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An Open Letter to the Hofstra Community and FAQ
After a comprehensive review, the Board of Trustees has, at my recommendation, voted unanimously to eliminate our intercollegiate football program in order to redirect those resources toward academic initiatives and need-based scholarships.
This decision is not a budget reduction, but rather a strategically driven reallocation of resources. We have no plans for any further major changes to our Division I athletics program, which we believe is an integral part of a fully textured university experience. We will continue to host 17 intercollegiate sports and to continue to invest significantly in our athletics program. However, at the Football Championship Subdivision (formerly known as Division I-AA) level, football could not attain significant national recognition, and it has had low student, community and media interest, attendance and financial support. In addition, the football program, the largest of the athletic programs, is by far the most expensive. In the end, we could not continue to justify the expense of football compared to the benefits it brought to the University.
This was a difficult decision, undertaken after a thorough review of all aspects of the issue. After much discussion and analysis, we believe with certainty that it is the right choice for Hofstra University. This strategic decision to reallocate resources is based on our academic mission and priorities, and our vision of attaining recognition as one of our nation’s leading universities. Investment in academic initiatives and need-based scholarships is warranted for the long term benefit of our students and the University community.
Simply stated, academic excellence has been and will continue to be our highest priority. Hofstra has made significant strides in the past decade, dramatically improving the credentials of entering classes, adding new professorships and chairs, creating national centers such as the Kalikow Center for the Study of the American Presidency and the National Center for Suburban Studies, and establishing the Hofstra University School of Medicine in partnership with North Shore- LIJ Health System. Hofstra’s potential is limitless, and there are many exciting and new possibilities for the future, including enhancements to our hard science and engineering programs, including new graduate programs, as well as new programs in public health and other health related fields.
Our first priority, at this time, is to work with the 84 football student-athletes to ensure that they manage this transition in whatever manner is most comfortable for them. We hope that they will continue to make Hofstra their academic home, and will fully honor their scholarships so they can complete their degrees. However, we will also understand if they decide to transfer to continue playing football while attending school. Whichever they decide to do, we will provide the necessary assistance. We are grateful to all of them, and to our coaching staff, for their dedicated efforts for our University. All of our students and alumni are valued members of the Hofstra family, and we respect and honor the contributions of our football student-athletes over the years.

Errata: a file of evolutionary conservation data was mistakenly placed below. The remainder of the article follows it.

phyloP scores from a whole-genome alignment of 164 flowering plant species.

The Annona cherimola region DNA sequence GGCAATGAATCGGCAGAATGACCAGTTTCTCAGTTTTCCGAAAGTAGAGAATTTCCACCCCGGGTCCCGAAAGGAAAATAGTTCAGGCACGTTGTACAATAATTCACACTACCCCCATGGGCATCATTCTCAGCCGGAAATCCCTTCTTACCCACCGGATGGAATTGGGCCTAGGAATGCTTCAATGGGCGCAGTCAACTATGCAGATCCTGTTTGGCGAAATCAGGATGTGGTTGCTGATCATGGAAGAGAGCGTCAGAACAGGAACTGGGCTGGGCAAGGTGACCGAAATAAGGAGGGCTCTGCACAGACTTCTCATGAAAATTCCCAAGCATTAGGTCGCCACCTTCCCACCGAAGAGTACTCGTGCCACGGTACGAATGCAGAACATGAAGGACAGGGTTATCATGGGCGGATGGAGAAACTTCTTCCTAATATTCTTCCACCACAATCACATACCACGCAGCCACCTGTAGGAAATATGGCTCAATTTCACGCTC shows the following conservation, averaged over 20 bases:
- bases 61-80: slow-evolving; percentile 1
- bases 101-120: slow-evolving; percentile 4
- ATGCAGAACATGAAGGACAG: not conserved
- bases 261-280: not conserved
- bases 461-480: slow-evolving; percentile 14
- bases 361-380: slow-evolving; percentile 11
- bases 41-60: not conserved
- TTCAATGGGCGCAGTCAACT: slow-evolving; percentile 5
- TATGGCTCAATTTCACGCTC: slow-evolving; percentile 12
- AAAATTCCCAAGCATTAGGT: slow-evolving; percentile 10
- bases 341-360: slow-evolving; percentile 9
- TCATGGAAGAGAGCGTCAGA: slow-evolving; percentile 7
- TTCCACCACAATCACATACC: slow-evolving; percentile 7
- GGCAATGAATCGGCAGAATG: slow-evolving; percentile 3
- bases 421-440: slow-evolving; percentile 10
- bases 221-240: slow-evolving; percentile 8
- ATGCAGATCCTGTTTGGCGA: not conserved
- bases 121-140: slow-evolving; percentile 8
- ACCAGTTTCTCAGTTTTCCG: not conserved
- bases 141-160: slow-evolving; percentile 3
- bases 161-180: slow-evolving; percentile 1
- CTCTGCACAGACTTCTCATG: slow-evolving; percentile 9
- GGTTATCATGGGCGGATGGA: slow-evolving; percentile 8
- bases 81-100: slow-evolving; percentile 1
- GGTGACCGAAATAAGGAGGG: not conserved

If we are to continue our momentum and strive to become one of our nation’s best institutions of higher education, standing for excellence in every way, we must invest in academics and programs in which we can compete at the highest level. It is more essential than ever that we invest our resources wisely, and consider fully how we meet our mission as a university.
President, Hofstra University
On Wednesday, Dec. 2, 2009, the Hofstra University Board of Trustees voted to eliminate the University’s Division I football program, and use those funds to increase need-based scholarships, and strengthen academic offerings. This was a strategic decision to invest University resources in those initiatives that enhance its academic mission.
How did the trustees reach this decision?
This is the culmination of a comprehensive review of all university spending to determine the best ways to build upon Hofstra’s successes and reach the highest level of academic excellence, nationally and internationally. The board voted unanimously last night (Wednesday, December 2) to eliminate the football program and reallocate those savings to academic initiatives, in order to further the University’s academic mission. At the Football Championship Subdivision (formerly known as Division I-AA) level, football could not attain significant national recognition, and it has had low student, community and media interest, attendance and financial support. In addition, the football program, the largest of the athletic programs, is by far the most expensive. In the end, we could not continue to justify the expense of football compared to the benefits it brought to the University.
How will you reallocate the money that was spent on football?